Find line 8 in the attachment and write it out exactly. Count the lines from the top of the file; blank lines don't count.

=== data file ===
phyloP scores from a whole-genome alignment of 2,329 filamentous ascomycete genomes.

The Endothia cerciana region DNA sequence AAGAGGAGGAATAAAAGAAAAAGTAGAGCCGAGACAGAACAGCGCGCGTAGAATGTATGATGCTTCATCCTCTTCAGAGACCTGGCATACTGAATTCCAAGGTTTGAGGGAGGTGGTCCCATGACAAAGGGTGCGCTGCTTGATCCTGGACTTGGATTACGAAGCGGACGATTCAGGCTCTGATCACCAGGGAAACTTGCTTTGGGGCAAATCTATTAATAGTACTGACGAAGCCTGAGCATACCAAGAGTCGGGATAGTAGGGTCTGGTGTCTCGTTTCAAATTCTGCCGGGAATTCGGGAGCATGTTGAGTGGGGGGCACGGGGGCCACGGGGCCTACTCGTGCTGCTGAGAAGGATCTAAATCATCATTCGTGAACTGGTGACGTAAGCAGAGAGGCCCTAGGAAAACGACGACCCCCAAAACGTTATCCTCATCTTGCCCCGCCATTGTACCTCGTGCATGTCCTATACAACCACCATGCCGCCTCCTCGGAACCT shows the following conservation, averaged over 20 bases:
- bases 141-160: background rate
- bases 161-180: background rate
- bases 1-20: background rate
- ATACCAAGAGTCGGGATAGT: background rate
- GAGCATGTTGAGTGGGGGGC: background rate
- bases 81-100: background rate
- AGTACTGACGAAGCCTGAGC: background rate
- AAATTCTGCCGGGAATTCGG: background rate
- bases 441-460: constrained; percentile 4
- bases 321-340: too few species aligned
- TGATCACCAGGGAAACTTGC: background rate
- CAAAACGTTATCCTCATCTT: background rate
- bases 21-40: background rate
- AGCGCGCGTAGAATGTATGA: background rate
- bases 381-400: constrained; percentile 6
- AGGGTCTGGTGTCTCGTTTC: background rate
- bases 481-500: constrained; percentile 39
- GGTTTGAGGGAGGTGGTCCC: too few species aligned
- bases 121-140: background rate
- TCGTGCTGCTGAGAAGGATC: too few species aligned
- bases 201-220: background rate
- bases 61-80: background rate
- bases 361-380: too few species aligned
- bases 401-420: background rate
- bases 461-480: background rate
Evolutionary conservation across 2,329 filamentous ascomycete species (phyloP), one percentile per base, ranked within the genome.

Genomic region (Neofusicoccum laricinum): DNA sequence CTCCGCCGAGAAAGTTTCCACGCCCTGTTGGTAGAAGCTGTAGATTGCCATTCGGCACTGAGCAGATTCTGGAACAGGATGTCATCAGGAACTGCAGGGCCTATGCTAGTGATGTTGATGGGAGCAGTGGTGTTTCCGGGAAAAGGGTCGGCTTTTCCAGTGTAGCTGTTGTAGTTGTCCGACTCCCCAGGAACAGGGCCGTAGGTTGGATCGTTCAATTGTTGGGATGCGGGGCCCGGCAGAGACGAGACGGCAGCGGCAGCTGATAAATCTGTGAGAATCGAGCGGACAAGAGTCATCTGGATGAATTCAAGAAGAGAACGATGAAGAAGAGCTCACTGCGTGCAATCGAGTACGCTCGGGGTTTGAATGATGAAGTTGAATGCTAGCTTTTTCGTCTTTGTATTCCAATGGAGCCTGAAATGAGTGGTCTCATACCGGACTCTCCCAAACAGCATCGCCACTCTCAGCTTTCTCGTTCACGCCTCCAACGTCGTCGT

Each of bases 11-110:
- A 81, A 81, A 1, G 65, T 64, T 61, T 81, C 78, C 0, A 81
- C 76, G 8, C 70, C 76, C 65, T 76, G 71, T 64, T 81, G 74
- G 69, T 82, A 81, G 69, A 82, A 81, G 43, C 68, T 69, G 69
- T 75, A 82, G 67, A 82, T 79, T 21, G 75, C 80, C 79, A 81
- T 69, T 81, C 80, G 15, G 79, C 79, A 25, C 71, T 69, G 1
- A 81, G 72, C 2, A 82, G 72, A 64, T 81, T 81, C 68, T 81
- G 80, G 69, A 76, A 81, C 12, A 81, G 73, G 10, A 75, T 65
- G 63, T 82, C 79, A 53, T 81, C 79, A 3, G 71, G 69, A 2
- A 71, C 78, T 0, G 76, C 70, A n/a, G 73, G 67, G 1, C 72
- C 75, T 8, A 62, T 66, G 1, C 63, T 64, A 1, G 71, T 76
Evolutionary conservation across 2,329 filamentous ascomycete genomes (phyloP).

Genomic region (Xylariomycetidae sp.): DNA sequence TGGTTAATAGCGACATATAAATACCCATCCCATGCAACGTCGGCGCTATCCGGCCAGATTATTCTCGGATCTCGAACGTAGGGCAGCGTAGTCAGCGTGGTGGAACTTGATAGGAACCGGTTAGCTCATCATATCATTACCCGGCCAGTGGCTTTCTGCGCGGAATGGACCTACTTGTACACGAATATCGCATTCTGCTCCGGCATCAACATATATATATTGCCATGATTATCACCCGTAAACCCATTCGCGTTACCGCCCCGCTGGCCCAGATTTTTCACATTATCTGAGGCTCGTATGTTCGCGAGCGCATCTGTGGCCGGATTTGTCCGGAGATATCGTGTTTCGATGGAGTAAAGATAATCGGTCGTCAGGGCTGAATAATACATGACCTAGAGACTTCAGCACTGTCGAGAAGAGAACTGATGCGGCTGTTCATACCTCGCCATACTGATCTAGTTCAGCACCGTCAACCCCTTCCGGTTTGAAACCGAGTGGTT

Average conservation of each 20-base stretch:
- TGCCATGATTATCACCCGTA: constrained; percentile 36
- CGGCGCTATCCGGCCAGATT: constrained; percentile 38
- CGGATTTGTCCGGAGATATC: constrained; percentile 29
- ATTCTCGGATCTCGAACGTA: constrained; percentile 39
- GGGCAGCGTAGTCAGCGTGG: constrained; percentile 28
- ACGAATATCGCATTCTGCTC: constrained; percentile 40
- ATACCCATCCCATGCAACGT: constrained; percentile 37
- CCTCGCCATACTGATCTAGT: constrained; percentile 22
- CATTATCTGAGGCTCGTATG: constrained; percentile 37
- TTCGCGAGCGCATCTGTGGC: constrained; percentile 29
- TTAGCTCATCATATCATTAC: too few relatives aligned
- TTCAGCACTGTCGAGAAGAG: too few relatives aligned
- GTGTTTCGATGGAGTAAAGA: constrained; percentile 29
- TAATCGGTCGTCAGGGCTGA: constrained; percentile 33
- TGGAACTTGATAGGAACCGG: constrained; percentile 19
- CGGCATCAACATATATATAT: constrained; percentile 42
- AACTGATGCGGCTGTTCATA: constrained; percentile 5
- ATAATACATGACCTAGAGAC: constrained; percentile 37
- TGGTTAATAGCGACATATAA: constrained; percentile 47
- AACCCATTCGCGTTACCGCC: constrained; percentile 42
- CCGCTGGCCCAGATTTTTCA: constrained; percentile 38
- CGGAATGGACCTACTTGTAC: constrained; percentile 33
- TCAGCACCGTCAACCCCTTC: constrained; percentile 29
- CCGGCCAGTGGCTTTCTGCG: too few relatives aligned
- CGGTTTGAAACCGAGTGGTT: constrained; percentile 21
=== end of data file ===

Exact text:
- bases 81-100: background rate